For high-resolution, digital photographs suitable for print
To arrange an interview
Or for additional information
Please contact Suzanne Calvin, Manager/Director Media & PR
214.443.1014 or suzanne.calvin@dallasopera.org

The Dallas Opera’s 2012-2013 “Pursuits of Passion Season”
Is Presented by Texas Instruments Foundation

THE DALLAS OPERA WISHES TO EXPRESS ITS GRATITUDE TO OUR EXCLUSIVE PARTNERS:

AMERICAN AIRLINES – OFFICIAL AIRLINE OF THE DALLAS OPERA
LEXUS – OFFICIAL VEHICLE OF THE DALLAS OPERA
CARTIER – OFFICIAL JEWELER & WATCHMAKER OF THE DALLAS OPERA
ROSEWOOD CRESCENT HOTEL – OFFICIAL HOTEL OF THE DALLAS OPERA

Ticket Information for the 2012-2013 Dallas Opera Season

All performances are in the new Margot and Bill Winspear Opera House at the AT&T Performing Arts Center. Subscriptions start at just $75 and are on sale now. For more information, contact The Dallas Opera Ticket Services Office at 214.443.1000 or visit us online at www.dallasopera.org.

THE DALLAS OPERA 2012-2013 SEASON INFORMATION
The Dallas Opera celebrates its Fifty-Sixth International Season in the Margot and Bill Winspear Opera House at the AT&T Performing Arts Center in downtown Dallas. Evening performances will begin at 7:30 p.m. and Sunday matinees will begin at 2:00 p.m. English translations will be projected above the stage at every performance. Assistance is available for the hearing impaired.

AIDA by Giuseppe Verdi
October 26, 28(m), 31, November 3, 9, 11(m), 2012
Verdi’s Complex and Intimate Love Story Set in Spectacular Ancient Egypt!
An opera in four acts first performed at Khedivial Opera House, Cairo on December 24, 1871.
Text by Antonio Ghislanzoni, based on a scenario written by French Egyptologist Auguste Mariette.
Time: Old Kingdom
Place: Egypt
Conductor: Graeme Jenkins
Stage Director: John Copley
Costume Design: Peter J. Hall
Wig & make-up Design: David Zimmerman
Chorus Master: Alexander Rom
Starring: Latonia Moore (Aida), Antonello Palombi (Radames), Nadia Krasteva* (Amneris), Lester Lynch (Amonasro), Orlin Anastassov* (Ramfis), Ben Wager (The King of Egypt), Jonathan Yarrington* (Messenger), and NaGuanda Nobles* (Priestess).

TURANDOT by Giacomo Puccini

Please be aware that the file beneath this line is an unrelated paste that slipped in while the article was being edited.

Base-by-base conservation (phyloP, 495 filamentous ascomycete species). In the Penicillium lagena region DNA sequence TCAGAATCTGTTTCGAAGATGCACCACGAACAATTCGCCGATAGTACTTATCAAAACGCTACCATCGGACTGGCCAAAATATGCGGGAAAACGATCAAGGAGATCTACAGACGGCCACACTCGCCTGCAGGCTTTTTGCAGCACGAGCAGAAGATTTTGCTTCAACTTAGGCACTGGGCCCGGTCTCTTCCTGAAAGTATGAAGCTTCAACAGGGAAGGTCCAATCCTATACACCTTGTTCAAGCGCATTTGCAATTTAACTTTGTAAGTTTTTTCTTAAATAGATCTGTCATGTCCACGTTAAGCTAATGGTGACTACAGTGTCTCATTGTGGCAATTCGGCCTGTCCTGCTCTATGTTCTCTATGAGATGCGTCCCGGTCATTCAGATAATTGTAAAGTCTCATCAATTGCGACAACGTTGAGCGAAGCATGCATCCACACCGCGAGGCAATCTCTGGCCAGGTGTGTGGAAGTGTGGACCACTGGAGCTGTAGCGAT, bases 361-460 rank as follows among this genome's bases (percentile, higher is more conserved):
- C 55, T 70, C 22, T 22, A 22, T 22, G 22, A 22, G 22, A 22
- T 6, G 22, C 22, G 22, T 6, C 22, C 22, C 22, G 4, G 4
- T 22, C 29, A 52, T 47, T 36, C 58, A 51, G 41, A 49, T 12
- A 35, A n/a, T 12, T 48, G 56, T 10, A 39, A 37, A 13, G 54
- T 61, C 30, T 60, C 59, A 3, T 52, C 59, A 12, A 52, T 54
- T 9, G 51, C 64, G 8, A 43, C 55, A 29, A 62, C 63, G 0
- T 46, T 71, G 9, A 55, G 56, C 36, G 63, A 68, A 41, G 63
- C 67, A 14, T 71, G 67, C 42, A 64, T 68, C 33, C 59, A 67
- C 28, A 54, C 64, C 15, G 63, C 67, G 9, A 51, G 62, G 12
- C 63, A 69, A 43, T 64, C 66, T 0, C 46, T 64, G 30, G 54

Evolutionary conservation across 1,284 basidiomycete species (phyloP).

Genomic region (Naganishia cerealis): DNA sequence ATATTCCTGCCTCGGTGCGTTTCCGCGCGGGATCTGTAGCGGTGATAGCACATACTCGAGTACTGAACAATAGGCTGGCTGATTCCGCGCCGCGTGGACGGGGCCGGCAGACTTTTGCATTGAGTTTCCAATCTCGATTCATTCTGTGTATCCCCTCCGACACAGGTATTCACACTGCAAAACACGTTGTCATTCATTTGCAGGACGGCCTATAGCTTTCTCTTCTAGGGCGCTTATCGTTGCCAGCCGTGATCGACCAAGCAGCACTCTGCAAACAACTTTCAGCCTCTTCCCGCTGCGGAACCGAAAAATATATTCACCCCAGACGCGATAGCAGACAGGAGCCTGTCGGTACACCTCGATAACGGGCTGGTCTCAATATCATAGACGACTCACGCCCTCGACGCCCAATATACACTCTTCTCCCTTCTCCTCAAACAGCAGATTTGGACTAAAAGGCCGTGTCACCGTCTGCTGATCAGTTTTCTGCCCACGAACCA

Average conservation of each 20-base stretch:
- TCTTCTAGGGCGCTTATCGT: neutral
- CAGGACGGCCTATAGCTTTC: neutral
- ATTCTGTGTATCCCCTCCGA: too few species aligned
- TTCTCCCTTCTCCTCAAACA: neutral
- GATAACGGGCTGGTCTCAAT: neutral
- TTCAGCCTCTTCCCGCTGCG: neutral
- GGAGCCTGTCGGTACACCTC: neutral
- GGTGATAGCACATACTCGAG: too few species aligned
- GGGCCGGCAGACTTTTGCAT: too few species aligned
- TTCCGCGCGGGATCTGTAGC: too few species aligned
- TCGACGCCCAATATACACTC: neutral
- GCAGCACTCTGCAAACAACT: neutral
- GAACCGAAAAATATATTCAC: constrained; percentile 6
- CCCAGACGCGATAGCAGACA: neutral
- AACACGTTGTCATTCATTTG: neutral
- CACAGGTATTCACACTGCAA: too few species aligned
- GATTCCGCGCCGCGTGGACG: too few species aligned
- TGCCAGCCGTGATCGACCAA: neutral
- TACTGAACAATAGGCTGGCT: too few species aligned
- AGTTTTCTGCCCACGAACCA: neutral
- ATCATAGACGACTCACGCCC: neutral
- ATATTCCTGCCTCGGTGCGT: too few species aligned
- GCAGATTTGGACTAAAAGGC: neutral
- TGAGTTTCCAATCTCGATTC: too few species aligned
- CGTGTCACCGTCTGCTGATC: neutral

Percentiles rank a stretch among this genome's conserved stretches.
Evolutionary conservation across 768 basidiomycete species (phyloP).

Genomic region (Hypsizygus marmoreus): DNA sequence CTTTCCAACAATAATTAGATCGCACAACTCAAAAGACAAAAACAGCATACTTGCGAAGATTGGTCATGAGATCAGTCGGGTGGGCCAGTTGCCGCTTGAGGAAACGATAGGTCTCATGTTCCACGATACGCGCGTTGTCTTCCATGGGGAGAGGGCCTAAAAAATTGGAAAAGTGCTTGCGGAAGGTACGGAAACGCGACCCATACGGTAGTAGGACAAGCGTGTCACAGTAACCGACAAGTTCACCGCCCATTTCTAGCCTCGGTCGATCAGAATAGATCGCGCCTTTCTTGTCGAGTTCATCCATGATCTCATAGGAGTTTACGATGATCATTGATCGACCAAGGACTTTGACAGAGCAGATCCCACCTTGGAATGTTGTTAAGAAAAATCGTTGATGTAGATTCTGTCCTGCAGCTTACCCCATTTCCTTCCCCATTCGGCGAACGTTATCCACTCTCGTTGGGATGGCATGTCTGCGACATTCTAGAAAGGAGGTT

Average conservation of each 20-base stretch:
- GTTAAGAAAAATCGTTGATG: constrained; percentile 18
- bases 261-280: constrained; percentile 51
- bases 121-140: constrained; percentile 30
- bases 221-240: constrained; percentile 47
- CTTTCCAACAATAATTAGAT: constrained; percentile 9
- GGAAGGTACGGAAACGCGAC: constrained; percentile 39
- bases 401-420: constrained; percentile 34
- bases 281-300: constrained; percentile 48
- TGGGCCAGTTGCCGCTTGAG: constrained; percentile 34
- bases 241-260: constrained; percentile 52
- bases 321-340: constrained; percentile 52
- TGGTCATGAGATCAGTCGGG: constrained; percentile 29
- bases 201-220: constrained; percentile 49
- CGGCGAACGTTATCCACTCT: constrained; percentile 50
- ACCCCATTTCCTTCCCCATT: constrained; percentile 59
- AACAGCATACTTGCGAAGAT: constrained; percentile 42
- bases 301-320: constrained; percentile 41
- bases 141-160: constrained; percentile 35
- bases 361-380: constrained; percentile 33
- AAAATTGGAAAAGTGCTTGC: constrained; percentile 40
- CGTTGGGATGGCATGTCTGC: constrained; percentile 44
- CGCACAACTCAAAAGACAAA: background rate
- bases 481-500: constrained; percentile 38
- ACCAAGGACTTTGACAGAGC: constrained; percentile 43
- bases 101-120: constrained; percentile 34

April 5, 7(m), 10, 13, 19 & 21(m), 2013
Puccini’s Last Masterpiece—Riddled with Passionate Romance and Unforgettable Music!
An opera in three acts first performed in Milan at La Scala, April 25, 1926
Text by Giuseppe Adami and Renato Simoni, based on Carlo Gozzi’s fable, Turandot.
Time: Legendary times
Place: Peking, China
Conductor: Marco Zambelli
Stage Director: Garnett Bruce
Production Design: Allen Charles Klein
Wig & make-up Design: David Zimmerman
Chorus Master: Alexander Rom
Starring: Lise Lindstrom* (Princess Turandot), Antonello Palombi (Calaf), Hei-Kyung Hong (Liu), Christian Van Horn* (Timur), Jonathan Beyer (Ping), Joseph Hu (Pang), Daniel Montenegrio* (Pong), Ryan Kuster* (A Mandarin), Steven Haal (Emperor Altoum).

THE ASPERN PAPERS by Dominick Argento
April 12, 14(m), 17, 20, 28(m), 2013
The Games People Play—Both Young and Old—To Achieve Their Twisted Desires!
An opera in two acts first performed in Dallas, November 19, 1988.
Text by Dominick Argento, based on a Henry James novella.
Time: Legendary
Place: Lake Como, Italy
Conductor: Graeme Jenkins
Stage Director: Tim Albery
Scenic Design: Andrew Lieberman*
Costume Design: Constance Hoffman*
Lighting Design: Thomas Hase
Wig & make-up Design: David Zimmerman
Assistant Director: Michael Mori
Starring: Susan Graham* (Tina), Nathan Gunn (The Lodger), Joseph Kaiser* (Aspern), Dean Peterson (Barelli), Sasha Cooke* (Sonia), Eric Jordan* (A painter), Jennifer Youngs* (Olimpia).

* Dallas Opera Debut
** American Debut

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The Dallas Opera is supported, in part, by funds from: City of Dallas, Office of Cultural Affairs; TACA; the Texas Commission on the Arts and The National Endowment for the Arts (NEA). American Airlines is the official airline of The Dallas Opera. Lexus is the official vehicle of The Dallas Opera. Cartier is the official jeweler and watchmaker of The Dallas Opera. Rosewood Crescent Hotel is the official hotel of The Dallas Opera. Advertising support from The Dallas Morning News. The T. Boone Pickens YMCA, Smartwater and Stephen Pyles Restaurant--supporting partners. A special thanks to Mrs. William W. Winspear and the Elsa von Seggern Foundation for their continuing support.

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Lean, Green, Cycling Machine

by Suzanne Calvin

 

Meet the new generation of opera divas -- making big inroads for the arts with a teensy, tiny carbon footprint, Canadian style! They’re taking the art form on the road to battle outdated stereotypes and convert skeptical naysayers.

Read on in this politically correct report from canada.com and please note my favorite bit: “Brun Hilda.”

Is that a first and middle name, like Mary Anne? Or a first and last name?

That’s rather snarky of me. I blame the heat myself.  They’re outside bicycling, without so much as breaking a sweat.  I’m watching eggs fry on our balcony before they get laid.

(Photo courtesy of Alice Irene and Teiya Kasahara for canada.com)

Suzanne Calvin, Manager/Director Media and PR

The SSNT Casts a Spell of Its Own

by Suzanne Calvin

It’s definitely the little newspaper “that could,” and I mean that in the nicest possible way. The “Sulphur Springs News-Telegram” and its intrepid, award-winning arts editor Terry Mathews continue to defy the odds with detailed, in-depth interviews and articles that have kept the spotlight on the Dallas Opera all season long -- and beyond! Or so it seems with this excellent three part, post-season series entitled, “Making Magic.”